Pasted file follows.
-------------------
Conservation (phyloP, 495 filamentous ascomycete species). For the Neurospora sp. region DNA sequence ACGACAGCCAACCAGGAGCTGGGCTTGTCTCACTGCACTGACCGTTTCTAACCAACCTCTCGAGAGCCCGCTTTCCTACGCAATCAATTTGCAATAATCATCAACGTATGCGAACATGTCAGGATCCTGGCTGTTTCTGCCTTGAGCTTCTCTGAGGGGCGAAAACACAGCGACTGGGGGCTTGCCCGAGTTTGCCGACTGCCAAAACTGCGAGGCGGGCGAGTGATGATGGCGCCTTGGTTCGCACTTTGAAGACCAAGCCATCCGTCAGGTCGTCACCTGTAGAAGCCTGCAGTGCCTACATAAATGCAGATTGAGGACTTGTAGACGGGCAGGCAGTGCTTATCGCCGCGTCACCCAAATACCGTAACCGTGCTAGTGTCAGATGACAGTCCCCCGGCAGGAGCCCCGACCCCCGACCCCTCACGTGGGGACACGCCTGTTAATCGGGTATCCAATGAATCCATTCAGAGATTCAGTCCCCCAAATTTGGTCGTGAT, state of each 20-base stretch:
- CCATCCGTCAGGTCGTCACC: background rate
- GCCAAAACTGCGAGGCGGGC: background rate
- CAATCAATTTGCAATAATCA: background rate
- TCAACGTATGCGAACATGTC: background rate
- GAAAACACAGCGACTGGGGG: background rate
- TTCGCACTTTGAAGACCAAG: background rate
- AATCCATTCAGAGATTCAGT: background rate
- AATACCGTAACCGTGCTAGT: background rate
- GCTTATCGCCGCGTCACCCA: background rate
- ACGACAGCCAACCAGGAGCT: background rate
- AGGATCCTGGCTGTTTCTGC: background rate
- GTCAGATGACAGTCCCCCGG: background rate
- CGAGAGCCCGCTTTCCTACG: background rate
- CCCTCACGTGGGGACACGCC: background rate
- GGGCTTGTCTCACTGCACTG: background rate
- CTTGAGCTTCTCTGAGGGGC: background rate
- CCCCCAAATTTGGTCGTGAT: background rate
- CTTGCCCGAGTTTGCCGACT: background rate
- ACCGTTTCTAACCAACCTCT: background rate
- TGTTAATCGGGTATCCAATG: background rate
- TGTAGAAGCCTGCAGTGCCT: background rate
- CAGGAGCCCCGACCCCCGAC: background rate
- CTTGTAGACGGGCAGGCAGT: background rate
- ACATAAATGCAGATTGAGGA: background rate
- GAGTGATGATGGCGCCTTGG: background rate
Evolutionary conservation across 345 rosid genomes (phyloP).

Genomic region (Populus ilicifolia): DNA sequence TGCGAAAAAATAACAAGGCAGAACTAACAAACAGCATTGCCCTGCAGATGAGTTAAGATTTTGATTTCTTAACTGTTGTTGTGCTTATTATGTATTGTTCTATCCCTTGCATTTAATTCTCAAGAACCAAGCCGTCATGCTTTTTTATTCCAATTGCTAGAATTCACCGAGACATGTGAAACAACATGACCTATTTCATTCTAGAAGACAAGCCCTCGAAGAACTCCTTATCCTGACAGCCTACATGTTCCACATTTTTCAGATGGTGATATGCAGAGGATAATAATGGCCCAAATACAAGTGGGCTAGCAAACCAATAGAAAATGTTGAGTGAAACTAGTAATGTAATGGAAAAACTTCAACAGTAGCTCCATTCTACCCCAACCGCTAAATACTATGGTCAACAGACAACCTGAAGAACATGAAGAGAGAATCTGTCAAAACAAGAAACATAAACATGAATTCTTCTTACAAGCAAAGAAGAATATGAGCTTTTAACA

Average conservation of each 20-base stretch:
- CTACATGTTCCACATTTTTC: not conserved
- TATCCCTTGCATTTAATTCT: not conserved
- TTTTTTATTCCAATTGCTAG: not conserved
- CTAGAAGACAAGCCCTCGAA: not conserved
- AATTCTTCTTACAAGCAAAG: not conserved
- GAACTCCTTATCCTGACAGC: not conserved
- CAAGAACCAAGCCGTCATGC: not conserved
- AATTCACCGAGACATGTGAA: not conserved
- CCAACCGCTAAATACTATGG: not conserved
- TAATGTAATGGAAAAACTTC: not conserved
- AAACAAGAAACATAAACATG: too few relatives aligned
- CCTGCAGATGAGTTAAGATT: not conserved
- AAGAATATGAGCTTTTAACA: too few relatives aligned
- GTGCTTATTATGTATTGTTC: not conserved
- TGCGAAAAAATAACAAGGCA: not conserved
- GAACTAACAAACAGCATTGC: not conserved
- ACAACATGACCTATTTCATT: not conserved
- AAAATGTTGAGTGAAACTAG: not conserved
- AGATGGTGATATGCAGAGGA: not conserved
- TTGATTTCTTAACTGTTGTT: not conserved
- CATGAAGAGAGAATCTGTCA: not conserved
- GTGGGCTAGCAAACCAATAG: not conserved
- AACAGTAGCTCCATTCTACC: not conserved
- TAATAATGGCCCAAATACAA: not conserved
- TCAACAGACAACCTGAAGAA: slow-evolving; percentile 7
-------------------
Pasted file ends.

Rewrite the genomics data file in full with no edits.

Conservation (phyloP, 495 filamentous ascomycete species). For the Neurospora sp. region DNA sequence ACGACAGCCAACCAGGAGCTGGGCTTGTCTCACTGCACTGACCGTTTCTAACCAACCTCTCGAGAGCCCGCTTTCCTACGCAATCAATTTGCAATAATCATCAACGTATGCGAACATGTCAGGATCCTGGCTGTTTCTGCCTTGAGCTTCTCTGAGGGGCGAAAACACAGCGACTGGGGGCTTGCCCGAGTTTGCCGACTGCCAAAACTGCGAGGCGGGCGAGTGATGATGGCGCCTTGGTTCGCACTTTGAAGACCAAGCCATCCGTCAGGTCGTCACCTGTAGAAGCCTGCAGTGCCTACATAAATGCAGATTGAGGACTTGTAGACGGGCAGGCAGTGCTTATCGCCGCGTCACCCAAATACCGTAACCGTGCTAGTGTCAGATGACAGTCCCCCGGCAGGAGCCCCGACCCCCGACCCCTCACGTGGGGACACGCCTGTTAATCGGGTATCCAATGAATCCATTCAGAGATTCAGTCCCCCAAATTTGGTCGTGAT, state of each 20-base stretch:
- CCATCCGTCAGGTCGTCACC: background rate
- GCCAAAACTGCGAGGCGGGC: background rate
- CAATCAATTTGCAATAATCA: background rate
- TCAACGTATGCGAACATGTC: background rate
- GAAAACACAGCGACTGGGGG: background rate
- TTCGCACTTTGAAGACCAAG: background rate
- AATCCATTCAGAGATTCAGT: background rate
- AATACCGTAACCGTGCTAGT: background rate
- GCTTATCGCCGCGTCACCCA: background rate
- ACGACAGCCAACCAGGAGCT: background rate
- AGGATCCTGGCTGTTTCTGC: background rate
- GTCAGATGACAGTCCCCCGG: background rate
- CGAGAGCCCGCTTTCCTACG: background rate
- CCCTCACGTGGGGACACGCC: background rate
- GGGCTTGTCTCACTGCACTG: background rate
- CTTGAGCTTCTCTGAGGGGC: background rate
- CCCCCAAATTTGGTCGTGAT: background rate
- CTTGCCCGAGTTTGCCGACT: background rate
- ACCGTTTCTAACCAACCTCT: background rate
- TGTTAATCGGGTATCCAATG: background rate
- TGTAGAAGCCTGCAGTGCCT: background rate
- CAGGAGCCCCGACCCCCGAC: background rate
- CTTGTAGACGGGCAGGCAGT: background rate
- ACATAAATGCAGATTGAGGA: background rate
- GAGTGATGATGGCGCCTTGG: background rate
Evolutionary conservation across 345 rosid genomes (phyloP).

Genomic region (Populus ilicifolia): DNA sequence TGCGAAAAAATAACAAGGCAGAACTAACAAACAGCATTGCCCTGCAGATGAGTTAAGATTTTGATTTCTTAACTGTTGTTGTGCTTATTATGTATTGTTCTATCCCTTGCATTTAATTCTCAAGAACCAAGCCGTCATGCTTTTTTATTCCAATTGCTAGAATTCACCGAGACATGTGAAACAACATGACCTATTTCATTCTAGAAGACAAGCCCTCGAAGAACTCCTTATCCTGACAGCCTACATGTTCCACATTTTTCAGATGGTGATATGCAGAGGATAATAATGGCCCAAATACAAGTGGGCTAGCAAACCAATAGAAAATGTTGAGTGAAACTAGTAATGTAATGGAAAAACTTCAACAGTAGCTCCATTCTACCCCAACCGCTAAATACTATGGTCAACAGACAACCTGAAGAACATGAAGAGAGAATCTGTCAAAACAAGAAACATAAACATGAATTCTTCTTACAAGCAAAGAAGAATATGAGCTTTTAACA

Average conservation of each 20-base stretch:
- CTACATGTTCCACATTTTTC: not conserved
- TATCCCTTGCATTTAATTCT: not conserved
- TTTTTTATTCCAATTGCTAG: not conserved
- CTAGAAGACAAGCCCTCGAA: not conserved
- AATTCTTCTTACAAGCAAAG: not conserved
- GAACTCCTTATCCTGACAGC: not conserved
- CAAGAACCAAGCCGTCATGC: not conserved
- AATTCACCGAGACATGTGAA: not conserved
- CCAACCGCTAAATACTATGG: not conserved
- TAATGTAATGGAAAAACTTC: not conserved
- AAACAAGAAACATAAACATG: too few relatives aligned
- CCTGCAGATGAGTTAAGATT: not conserved
- AAGAATATGAGCTTTTAACA: too few relatives aligned
- GTGCTTATTATGTATTGTTC: not conserved
- TGCGAAAAAATAACAAGGCA: not conserved
- GAACTAACAAACAGCATTGC: not conserved
- ACAACATGACCTATTTCATT: not conserved
- AAAATGTTGAGTGAAACTAG: not conserved
- AGATGGTGATATGCAGAGGA: not conserved
- TTGATTTCTTAACTGTTGTT: not conserved
- CATGAAGAGAGAATCTGTCA: not conserved
- GTGGGCTAGCAAACCAATAG: not conserved
- AACAGTAGCTCCATTCTACC: not conserved
- TAATAATGGCCCAAATACAA: not conserved
- TCAACAGACAACCTGAAGAA: slow-evolving; percentile 7